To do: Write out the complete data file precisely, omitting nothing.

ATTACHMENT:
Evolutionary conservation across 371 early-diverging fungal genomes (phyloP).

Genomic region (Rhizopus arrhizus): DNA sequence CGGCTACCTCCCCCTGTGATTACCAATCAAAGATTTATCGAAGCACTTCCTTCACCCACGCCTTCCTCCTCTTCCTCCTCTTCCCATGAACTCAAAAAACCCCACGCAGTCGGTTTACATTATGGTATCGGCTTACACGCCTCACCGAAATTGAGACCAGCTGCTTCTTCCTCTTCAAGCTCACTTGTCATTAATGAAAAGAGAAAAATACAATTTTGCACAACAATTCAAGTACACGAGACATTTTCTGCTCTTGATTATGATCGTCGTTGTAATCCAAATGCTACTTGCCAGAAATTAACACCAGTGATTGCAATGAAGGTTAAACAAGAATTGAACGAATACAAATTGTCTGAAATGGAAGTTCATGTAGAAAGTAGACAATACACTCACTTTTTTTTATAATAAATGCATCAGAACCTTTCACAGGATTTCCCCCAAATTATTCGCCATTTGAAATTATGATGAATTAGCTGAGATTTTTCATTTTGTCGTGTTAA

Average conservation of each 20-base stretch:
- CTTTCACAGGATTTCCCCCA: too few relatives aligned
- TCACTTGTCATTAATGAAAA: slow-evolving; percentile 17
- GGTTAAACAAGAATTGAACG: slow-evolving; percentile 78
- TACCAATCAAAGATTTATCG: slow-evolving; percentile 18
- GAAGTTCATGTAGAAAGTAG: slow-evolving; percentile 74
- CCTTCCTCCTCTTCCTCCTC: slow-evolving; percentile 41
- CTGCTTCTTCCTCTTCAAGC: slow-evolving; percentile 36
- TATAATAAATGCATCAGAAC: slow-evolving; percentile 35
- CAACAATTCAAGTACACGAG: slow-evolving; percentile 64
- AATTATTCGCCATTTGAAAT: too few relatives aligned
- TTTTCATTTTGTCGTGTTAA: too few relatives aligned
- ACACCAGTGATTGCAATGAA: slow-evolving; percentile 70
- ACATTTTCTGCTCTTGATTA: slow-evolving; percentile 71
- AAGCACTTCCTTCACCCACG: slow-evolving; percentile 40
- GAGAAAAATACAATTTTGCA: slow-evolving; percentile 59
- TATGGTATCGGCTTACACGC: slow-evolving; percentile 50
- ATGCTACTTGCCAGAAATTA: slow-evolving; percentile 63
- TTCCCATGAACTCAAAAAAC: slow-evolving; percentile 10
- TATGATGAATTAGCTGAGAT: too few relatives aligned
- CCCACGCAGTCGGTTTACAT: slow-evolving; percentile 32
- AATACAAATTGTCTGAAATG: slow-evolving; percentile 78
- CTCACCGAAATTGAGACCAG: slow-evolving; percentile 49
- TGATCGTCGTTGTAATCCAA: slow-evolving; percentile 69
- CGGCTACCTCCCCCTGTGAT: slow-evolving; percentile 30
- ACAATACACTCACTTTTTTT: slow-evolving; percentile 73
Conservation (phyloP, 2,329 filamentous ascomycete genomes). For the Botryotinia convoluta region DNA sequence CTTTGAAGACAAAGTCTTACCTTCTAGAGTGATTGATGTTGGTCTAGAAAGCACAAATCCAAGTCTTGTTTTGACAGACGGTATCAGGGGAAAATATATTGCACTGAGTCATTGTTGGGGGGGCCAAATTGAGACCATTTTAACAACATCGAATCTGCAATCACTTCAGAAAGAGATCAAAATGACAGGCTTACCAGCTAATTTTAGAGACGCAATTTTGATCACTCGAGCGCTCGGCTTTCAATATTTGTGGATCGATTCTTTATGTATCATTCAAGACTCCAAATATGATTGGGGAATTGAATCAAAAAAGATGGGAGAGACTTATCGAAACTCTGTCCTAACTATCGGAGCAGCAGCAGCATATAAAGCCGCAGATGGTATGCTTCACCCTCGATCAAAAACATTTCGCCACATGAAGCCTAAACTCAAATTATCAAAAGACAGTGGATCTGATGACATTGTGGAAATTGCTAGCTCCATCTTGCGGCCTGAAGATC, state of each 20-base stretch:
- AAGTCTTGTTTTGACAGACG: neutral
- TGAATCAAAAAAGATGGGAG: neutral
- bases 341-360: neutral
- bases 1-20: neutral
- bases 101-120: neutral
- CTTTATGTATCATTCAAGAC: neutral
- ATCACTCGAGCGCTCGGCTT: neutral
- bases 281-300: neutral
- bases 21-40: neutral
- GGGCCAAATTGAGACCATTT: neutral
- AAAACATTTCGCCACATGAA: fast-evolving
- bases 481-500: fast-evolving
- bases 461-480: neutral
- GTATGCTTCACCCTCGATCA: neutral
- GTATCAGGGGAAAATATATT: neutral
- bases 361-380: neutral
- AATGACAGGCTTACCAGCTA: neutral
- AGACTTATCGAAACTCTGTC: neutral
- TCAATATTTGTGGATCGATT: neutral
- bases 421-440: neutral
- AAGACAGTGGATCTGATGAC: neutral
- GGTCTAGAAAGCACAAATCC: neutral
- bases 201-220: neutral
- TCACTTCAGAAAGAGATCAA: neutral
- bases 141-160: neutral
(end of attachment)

Evolutionary conservation across 371 early-diverging fungal genomes (phyloP).

Genomic region (Rhizopus arrhizus): DNA sequence CGGCTACCTCCCCCTGTGATTACCAATCAAAGATTTATCGAAGCACTTCCTTCACCCACGCCTTCCTCCTCTTCCTCCTCTTCCCATGAACTCAAAAAACCCCACGCAGTCGGTTTACATTATGGTATCGGCTTACACGCCTCACCGAAATTGAGACCAGCTGCTTCTTCCTCTTCAAGCTCACTTGTCATTAATGAAAAGAGAAAAATACAATTTTGCACAACAATTCAAGTACACGAGACATTTTCTGCTCTTGATTATGATCGTCGTTGTAATCCAAATGCTACTTGCCAGAAATTAACACCAGTGATTGCAATGAAGGTTAAACAAGAATTGAACGAATACAAATTGTCTGAAATGGAAGTTCATGTAGAAAGTAGACAATACACTCACTTTTTTTTATAATAAATGCATCAGAACCTTTCACAGGATTTCCCCCAAATTATTCGCCATTTGAAATTATGATGAATTAGCTGAGATTTTTCATTTTGTCGTGTTAA

Average conservation of each 20-base stretch:
- CTTTCACAGGATTTCCCCCA: too few relatives aligned
- TCACTTGTCATTAATGAAAA: slow-evolving; percentile 17
- GGTTAAACAAGAATTGAACG: slow-evolving; percentile 78
- TACCAATCAAAGATTTATCG: slow-evolving; percentile 18
- GAAGTTCATGTAGAAAGTAG: slow-evolving; percentile 74
- CCTTCCTCCTCTTCCTCCTC: slow-evolving; percentile 41
- CTGCTTCTTCCTCTTCAAGC: slow-evolving; percentile 36
- TATAATAAATGCATCAGAAC: slow-evolving; percentile 35
- CAACAATTCAAGTACACGAG: slow-evolving; percentile 64
- AATTATTCGCCATTTGAAAT: too few relatives aligned
- TTTTCATTTTGTCGTGTTAA: too few relatives aligned
- ACACCAGTGATTGCAATGAA: slow-evolving; percentile 70
- ACATTTTCTGCTCTTGATTA: slow-evolving; percentile 71
- AAGCACTTCCTTCACCCACG: slow-evolving; percentile 40
- GAGAAAAATACAATTTTGCA: slow-evolving; percentile 59
- TATGGTATCGGCTTACACGC: slow-evolving; percentile 50
- ATGCTACTTGCCAGAAATTA: slow-evolving; percentile 63
- TTCCCATGAACTCAAAAAAC: slow-evolving; percentile 10
- TATGATGAATTAGCTGAGAT: too few relatives aligned
- CCCACGCAGTCGGTTTACAT: slow-evolving; percentile 32
- AATACAAATTGTCTGAAATG: slow-evolving; percentile 78
- CTCACCGAAATTGAGACCAG: slow-evolving; percentile 49
- TGATCGTCGTTGTAATCCAA: slow-evolving; percentile 69
- CGGCTACCTCCCCCTGTGAT: slow-evolving; percentile 30
- ACAATACACTCACTTTTTTT: slow-evolving; percentile 73
Conservation (phyloP, 2,329 filamentous ascomycete genomes). For the Botryotinia convoluta region DNA sequence CTTTGAAGACAAAGTCTTACCTTCTAGAGTGATTGATGTTGGTCTAGAAAGCACAAATCCAAGTCTTGTTTTGACAGACGGTATCAGGGGAAAATATATTGCACTGAGTCATTGTTGGGGGGGCCAAATTGAGACCATTTTAACAACATCGAATCTGCAATCACTTCAGAAAGAGATCAAAATGACAGGCTTACCAGCTAATTTTAGAGACGCAATTTTGATCACTCGAGCGCTCGGCTTTCAATATTTGTGGATCGATTCTTTATGTATCATTCAAGACTCCAAATATGATTGGGGAATTGAATCAAAAAAGATGGGAGAGACTTATCGAAACTCTGTCCTAACTATCGGAGCAGCAGCAGCATATAAAGCCGCAGATGGTATGCTTCACCCTCGATCAAAAACATTTCGCCACATGAAGCCTAAACTCAAATTATCAAAAGACAGTGGATCTGATGACATTGTGGAAATTGCTAGCTCCATCTTGCGGCCTGAAGATC, state of each 20-base stretch:
- AAGTCTTGTTTTGACAGACG: neutral
- TGAATCAAAAAAGATGGGAG: neutral
- bases 341-360: neutral
- bases 1-20: neutral
- bases 101-120: neutral
- CTTTATGTATCATTCAAGAC: neutral
- ATCACTCGAGCGCTCGGCTT: neutral
- bases 281-300: neutral
- bases 21-40: neutral
- GGGCCAAATTGAGACCATTT: neutral
- AAAACATTTCGCCACATGAA: fast-evolving
- bases 481-500: fast-evolving
- bases 461-480: neutral
- GTATGCTTCACCCTCGATCA: neutral
- GTATCAGGGGAAAATATATT: neutral
- bases 361-380: neutral
- AATGACAGGCTTACCAGCTA: neutral
- AGACTTATCGAAACTCTGTC: neutral
- TCAATATTTGTGGATCGATT: neutral
- bases 421-440: neutral
- AAGACAGTGGATCTGATGAC: neutral
- GGTCTAGAAAGCACAAATCC: neutral
- bases 201-220: neutral
- TCACTTCAGAAAGAGATCAA: neutral
- bases 141-160: neutral